Minds and Machines

, Volume 22, Issue 3, pp 149–165

Empirical Encounters with Computational Irreducibility and Unpredictability

  • Hector Zenil
  • Fernando Soler-Toscano
  • Joost J. Joosten

DOI: 10.1007/s11023-011-9262-y

Cite this article as:
Zenil, H., Soler-Toscano, F. & Joosten, J.J. Minds & Machines (2012) 22: 149. doi:10.1007/s11023-011-9262-y


The paper presents an exploration of conceptual issues that have arisen in the course of investigating speed-up and slowdown phenomena in small Turing machines, in particular results of a test that may spur experimental approaches to the notion of computational irreducibility. The test involves a systematic attempt to outrun the computation of a large number of small Turing machines (3 and 4 state, 2 symbol) by means of integer sequence prediction using a specialized function for that purpose. The experiment prompts an investigation into rates of convergence of decision procedures and the decidability of sets in addition to a discussion of the (un)predictability of deterministic computing systems in practice. We think this investigation constitutes a novel approach to the discussion of an epistemological question in the context of a computer simulation, and thus represents an interesting exploration at the boundary between philosophical concerns and computational experiments.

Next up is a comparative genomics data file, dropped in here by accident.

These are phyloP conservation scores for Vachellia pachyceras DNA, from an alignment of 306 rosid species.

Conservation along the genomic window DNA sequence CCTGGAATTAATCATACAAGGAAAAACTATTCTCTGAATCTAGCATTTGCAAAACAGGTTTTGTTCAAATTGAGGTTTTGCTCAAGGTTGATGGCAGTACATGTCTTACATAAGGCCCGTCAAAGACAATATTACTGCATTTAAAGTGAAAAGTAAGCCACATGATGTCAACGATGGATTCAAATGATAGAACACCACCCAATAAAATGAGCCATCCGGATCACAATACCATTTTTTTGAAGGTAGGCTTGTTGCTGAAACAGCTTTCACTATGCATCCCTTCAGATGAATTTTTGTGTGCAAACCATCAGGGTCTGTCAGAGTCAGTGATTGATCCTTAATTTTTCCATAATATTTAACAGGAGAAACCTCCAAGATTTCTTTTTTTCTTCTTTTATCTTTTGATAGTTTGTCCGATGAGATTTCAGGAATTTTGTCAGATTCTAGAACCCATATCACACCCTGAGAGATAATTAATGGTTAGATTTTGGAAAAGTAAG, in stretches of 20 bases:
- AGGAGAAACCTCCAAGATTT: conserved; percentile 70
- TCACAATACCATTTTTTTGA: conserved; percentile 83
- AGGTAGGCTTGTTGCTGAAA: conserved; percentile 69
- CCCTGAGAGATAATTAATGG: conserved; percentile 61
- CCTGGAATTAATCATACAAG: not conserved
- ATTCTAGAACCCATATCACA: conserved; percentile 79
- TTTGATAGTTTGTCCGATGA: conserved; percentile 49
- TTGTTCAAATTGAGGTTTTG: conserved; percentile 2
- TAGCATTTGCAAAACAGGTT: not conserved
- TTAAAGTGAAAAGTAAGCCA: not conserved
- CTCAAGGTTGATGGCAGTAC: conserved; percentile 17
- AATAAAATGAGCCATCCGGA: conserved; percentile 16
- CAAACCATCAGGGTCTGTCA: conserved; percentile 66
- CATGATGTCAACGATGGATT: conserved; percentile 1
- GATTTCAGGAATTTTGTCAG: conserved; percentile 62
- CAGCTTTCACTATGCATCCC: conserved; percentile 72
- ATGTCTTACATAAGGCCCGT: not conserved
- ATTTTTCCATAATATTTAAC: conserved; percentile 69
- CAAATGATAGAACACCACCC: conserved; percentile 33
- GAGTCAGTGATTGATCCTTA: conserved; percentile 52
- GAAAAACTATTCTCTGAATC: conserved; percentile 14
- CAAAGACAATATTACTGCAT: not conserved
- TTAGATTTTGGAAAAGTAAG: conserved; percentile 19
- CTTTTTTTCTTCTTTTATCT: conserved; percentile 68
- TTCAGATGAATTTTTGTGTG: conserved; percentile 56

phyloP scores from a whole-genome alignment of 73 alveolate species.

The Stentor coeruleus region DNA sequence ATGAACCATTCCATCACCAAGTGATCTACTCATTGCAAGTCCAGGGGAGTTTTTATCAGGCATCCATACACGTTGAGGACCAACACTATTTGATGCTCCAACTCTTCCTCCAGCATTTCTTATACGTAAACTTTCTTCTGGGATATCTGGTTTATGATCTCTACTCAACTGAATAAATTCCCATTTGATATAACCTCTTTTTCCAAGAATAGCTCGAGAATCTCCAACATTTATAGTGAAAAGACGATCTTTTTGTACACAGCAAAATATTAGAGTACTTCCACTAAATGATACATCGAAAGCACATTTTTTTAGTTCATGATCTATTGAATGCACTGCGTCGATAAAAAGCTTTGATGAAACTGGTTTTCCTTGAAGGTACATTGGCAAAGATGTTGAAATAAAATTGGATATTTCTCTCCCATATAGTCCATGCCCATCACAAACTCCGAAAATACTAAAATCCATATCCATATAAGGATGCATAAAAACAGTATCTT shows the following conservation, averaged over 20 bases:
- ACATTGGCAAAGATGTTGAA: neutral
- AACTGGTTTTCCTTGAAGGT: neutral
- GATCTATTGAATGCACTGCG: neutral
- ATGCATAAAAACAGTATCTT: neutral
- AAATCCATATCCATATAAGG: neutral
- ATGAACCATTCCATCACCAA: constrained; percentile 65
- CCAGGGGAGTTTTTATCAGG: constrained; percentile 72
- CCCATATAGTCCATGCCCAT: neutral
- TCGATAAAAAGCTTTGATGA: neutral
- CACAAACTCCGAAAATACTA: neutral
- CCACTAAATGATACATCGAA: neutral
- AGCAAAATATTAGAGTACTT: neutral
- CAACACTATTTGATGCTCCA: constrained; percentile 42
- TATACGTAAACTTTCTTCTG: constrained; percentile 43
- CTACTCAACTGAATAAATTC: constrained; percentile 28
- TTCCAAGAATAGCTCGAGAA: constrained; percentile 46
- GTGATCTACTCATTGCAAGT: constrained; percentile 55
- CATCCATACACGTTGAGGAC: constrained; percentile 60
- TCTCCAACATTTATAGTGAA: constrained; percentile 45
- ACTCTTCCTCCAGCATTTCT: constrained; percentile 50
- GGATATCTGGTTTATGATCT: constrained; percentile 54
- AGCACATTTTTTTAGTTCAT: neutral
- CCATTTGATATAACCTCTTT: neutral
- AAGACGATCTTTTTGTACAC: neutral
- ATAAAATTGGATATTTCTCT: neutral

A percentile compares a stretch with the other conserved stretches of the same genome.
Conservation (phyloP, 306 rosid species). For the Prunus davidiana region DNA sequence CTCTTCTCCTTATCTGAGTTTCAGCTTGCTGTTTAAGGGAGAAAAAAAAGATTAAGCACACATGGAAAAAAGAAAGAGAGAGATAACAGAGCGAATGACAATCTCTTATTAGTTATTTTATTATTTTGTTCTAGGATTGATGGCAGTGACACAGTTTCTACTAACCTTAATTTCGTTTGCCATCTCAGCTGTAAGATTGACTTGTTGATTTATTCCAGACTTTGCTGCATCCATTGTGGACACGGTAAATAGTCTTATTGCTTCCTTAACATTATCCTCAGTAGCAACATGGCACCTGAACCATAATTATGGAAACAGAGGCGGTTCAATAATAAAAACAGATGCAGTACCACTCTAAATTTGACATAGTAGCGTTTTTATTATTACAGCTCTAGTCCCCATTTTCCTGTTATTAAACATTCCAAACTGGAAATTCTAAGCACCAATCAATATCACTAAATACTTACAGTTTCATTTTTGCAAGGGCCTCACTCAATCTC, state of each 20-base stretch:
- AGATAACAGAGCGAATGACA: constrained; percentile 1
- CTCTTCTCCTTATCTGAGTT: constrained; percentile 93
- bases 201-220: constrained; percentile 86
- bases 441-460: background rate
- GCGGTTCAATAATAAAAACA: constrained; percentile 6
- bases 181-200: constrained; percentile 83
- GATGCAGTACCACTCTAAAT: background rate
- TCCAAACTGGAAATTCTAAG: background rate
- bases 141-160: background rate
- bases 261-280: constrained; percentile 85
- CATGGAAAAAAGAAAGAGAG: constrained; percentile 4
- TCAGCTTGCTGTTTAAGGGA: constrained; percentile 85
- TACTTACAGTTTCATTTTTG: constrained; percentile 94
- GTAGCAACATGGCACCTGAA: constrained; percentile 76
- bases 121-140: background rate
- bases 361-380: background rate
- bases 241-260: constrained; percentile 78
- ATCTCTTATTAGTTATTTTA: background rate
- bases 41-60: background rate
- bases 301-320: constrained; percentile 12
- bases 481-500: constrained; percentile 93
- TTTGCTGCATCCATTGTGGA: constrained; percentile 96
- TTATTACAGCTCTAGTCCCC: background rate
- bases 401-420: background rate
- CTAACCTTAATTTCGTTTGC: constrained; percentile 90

Computational irreducibilityUnpredictabilityProblem of inductionAlgorithmic epistemologyHalting problem

Copyright information

© Springer Science+Business Media B.V. 2011

Authors and Affiliations

  • Hector Zenil
    • 1
  • Fernando Soler-Toscano
    • 2
  • Joost J. Joosten
    • 2
    • 3
  1. 1.Department of Computer ScienceUniversity of SheffieldSheffieldUK
  2. 2.Grupo de Lógica, Lenguaje e Información, Departamento de Filosofía, Lógica, y Filosofía de la CienciaUniversidad de SevillaSevilleSpain
  3. 3.Departamento Lògica, Història i Filosofia de la CiènciaUniversitat de BarcelonaBarcelonaSpain